Yes, I… had previously derived comfort from my firm’s exhortations to focus intensely on work, but now I saw that in this constant striving to realize a financial future, no thought was given to the critical personal and political issues that affect one’s emotional present. In other words, my blinders were coming off, and I was dazzled and rendered immobile by the sudden broadening of my arc of vision. (145)
Juan-Bautista’s questions about Changez’s participation in American economic imperialism hit the young man hard:
“May I ask you a rather personal question?” “Certainly,” I said. “Does it trouble you,” he inquired, “to make your living by disrupting the lives of others?” “We just value,” I replied. “We do not decide whether to buy or to sell, or indeed what happens to a company after we have valued it.” He nodded; he lit a cigarette and took a sip from his glass of wine. Then he asked, “Have you heard of the janissaries?” “No,” I said. “They were Christian boys,” he explained, “captured by the Ottomans and trained to be soldiers in a Muslim army, at that time the greatest army in the world. They were ferocious and utterly loyal: they had fought to erase their civilizations, so they had nothing else to turn to.”
Juan-Bautista’s words plunged me into a deep bout of introspection. I spent that night considering what I had become. There really could be no doubt: I was a modern-day janissary, a servant of the American empire…. (151–52)
The next day, Changez gives notice. He tells his companion in the Lahore market, “All I knew was that my days of focusing on fundamentals were done” (153–54). Like Ellison’s I. M., who, during his own New York City odyssey, finally sees through the blinding rhetoric others have employed in order to make him their puppet, Changez becomes an increasingly reluctant “fundamentalist.”
Also like I. M., Changez moves through confusion to rage. After a last futile attempt to see Erica, he prepares to return to Pakistan:
I would like to claim that my final days in New York passed in a state of enlightened calm; nothing could be further from the truth. I was an incoherent and emotional madman, flying off into rages and sinking into depressions. Sometimes I would lie in bed, thinking in circles, asking the same questions about why and where Erica had gone; sometimes I would find myself walking the streets, flaunting my beard as a provocation, craving conflict with anyone foolhardy enough to antagonize me. Affronts were everywhere; the rhetoric emerging from your country at that moment in history… provided a ready and constant fuel for my anger.
It seemed to me then—and to be honest, sir, seems to me still—that America was engaged only in posturing. As a society, you were unwilling to reflect upon the shared pain that united you with those who attacked you. You retreated into myths of your own difference, assumptions of your own superiority…. Such an America had to be stopped in the interests not only in the rest of humanity, but also in your own. (167–68)
Like Ellison’s protagonist, who plots to bring down the political Brotherhood he has formerly served, Changez aspires to bring to an end the American Dream he has come to regard a nightmare.
Revealing either the nature of Changez’s efforts to “stop” America or the outcome of his Lahore market encounter would wring The Reluctant Fundamentalist of much of its suspense. Suffice it to say that the conclusion is where the novel parts company with Invisible Man (there, and in its relative brevity). I. M. has gone underground after his flirtation with anarchy but tells readers that he is coming out of hibernation. While his anger still burns, he nevertheless speaks of love’s significance as a counterpart to hatred and hints that he aspires to a mature conception of “social responsibility.” He is daring to consider his kinship with all Americans, both sinned against and sinning. Changez, on the other hand, is not an American, and he has not moved beyond an “us” and “them” perspective. Where he is headed, he won’t need to. Still, he leaves US readers with the experience of having related to someone who mastered certain aspects of our culture but nevertheless remained outside it—someone whose own culture and perspective command our consideration. The haunting quality of Changez’s character and interactions, both personal and political, demonstrate Mohsin Hamid’s shared sense of the challenge Wendell Berry offers: “If imagination is to have a real worth to us, it needs to have a practical, an economic, effect. It needs to establish us in our places with a practical respect for what is there beside ourselves” (33). The Reluctant Fundamentalist invites us both to reconsider our ideas of America and to get to know to our neighbors from places like Pakistan, both far away and living among us.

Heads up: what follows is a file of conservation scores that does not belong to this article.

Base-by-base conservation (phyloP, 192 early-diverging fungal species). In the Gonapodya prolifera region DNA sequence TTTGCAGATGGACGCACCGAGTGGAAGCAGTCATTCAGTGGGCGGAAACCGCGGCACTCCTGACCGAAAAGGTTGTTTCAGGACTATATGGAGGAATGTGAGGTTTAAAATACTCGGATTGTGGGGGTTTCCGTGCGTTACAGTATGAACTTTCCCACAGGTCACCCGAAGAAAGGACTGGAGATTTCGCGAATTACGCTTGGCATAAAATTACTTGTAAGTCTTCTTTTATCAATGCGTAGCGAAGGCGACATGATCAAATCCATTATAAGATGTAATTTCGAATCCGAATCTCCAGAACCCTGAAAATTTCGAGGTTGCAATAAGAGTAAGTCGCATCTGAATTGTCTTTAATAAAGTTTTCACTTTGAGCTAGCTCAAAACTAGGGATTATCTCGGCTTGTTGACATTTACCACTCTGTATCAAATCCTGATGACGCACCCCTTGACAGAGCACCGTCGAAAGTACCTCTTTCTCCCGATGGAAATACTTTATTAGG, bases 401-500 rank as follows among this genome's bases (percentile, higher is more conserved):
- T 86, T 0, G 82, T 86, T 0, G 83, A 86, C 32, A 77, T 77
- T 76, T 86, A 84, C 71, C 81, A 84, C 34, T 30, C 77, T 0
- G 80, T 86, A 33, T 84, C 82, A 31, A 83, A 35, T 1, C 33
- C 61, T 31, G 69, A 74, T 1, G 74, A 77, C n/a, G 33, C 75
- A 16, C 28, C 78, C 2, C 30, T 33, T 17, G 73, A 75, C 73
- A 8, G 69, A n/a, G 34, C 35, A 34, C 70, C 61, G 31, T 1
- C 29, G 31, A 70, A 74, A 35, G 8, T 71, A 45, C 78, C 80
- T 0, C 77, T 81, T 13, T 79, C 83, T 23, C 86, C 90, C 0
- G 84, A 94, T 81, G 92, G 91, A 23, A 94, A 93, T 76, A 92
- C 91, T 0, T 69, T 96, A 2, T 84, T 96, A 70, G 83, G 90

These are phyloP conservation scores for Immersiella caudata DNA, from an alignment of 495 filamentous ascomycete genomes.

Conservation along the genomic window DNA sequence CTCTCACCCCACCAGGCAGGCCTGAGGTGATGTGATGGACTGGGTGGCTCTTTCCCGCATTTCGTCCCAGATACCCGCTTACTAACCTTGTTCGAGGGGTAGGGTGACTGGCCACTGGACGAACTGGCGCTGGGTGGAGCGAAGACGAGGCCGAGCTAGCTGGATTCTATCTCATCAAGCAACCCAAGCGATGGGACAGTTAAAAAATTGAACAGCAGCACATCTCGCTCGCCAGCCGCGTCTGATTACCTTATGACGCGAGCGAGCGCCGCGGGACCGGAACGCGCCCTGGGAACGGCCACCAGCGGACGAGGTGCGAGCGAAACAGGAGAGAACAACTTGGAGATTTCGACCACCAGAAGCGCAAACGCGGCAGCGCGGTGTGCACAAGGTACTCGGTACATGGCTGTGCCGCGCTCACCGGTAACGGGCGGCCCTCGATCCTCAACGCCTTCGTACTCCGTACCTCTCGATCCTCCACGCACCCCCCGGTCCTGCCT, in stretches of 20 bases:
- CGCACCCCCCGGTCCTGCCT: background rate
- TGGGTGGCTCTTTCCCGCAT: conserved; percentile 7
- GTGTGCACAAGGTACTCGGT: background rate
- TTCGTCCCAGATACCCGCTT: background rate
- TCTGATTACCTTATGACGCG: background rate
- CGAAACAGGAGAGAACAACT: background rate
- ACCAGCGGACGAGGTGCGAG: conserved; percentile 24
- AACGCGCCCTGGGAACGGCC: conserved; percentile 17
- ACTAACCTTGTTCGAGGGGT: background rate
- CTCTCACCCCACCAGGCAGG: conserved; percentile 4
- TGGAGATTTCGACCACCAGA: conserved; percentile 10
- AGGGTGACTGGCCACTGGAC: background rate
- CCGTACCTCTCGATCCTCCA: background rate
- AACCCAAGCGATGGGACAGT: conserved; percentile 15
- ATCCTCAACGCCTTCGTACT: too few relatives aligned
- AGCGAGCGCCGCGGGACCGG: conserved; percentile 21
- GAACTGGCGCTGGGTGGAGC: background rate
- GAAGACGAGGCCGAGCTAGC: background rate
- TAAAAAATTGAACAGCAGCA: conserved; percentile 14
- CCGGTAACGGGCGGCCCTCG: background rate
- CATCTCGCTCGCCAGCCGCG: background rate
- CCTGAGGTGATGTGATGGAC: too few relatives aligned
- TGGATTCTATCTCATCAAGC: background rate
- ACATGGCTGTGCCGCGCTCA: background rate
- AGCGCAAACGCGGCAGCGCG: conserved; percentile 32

Martha Greene Eads is Professor of English at Eastern Mennonite University.
Berry, Wendell. Imagination in Place. Berkeley: Counterpoint, 2010.
Ellison, Ralph. Invisible Man. 1952. New York: Vintage, 1995.
Hamid, Mohsin. The Reluctant Fundamentalist. Orlando: Harcourt, 2007.
“Hamish Hamilton Interview with Mohsin Hamid on The Reluctant Fundamentalist.” February 2007. <mohsinhamid.com>.
“Mohsin Hamid: ‘We Are Already Afraid’: Mohsin Hamid on Tapping Into the Reader’s Imagination.” <http://www.themanbookerprize.com/perspective/articles/101>.
Reese, Jennifer. “‘Reluctant’ Success.” Entertainment Weekly 13 June 2007. <http.//www.ew.com/ew.article/0, 20042152,00.html>.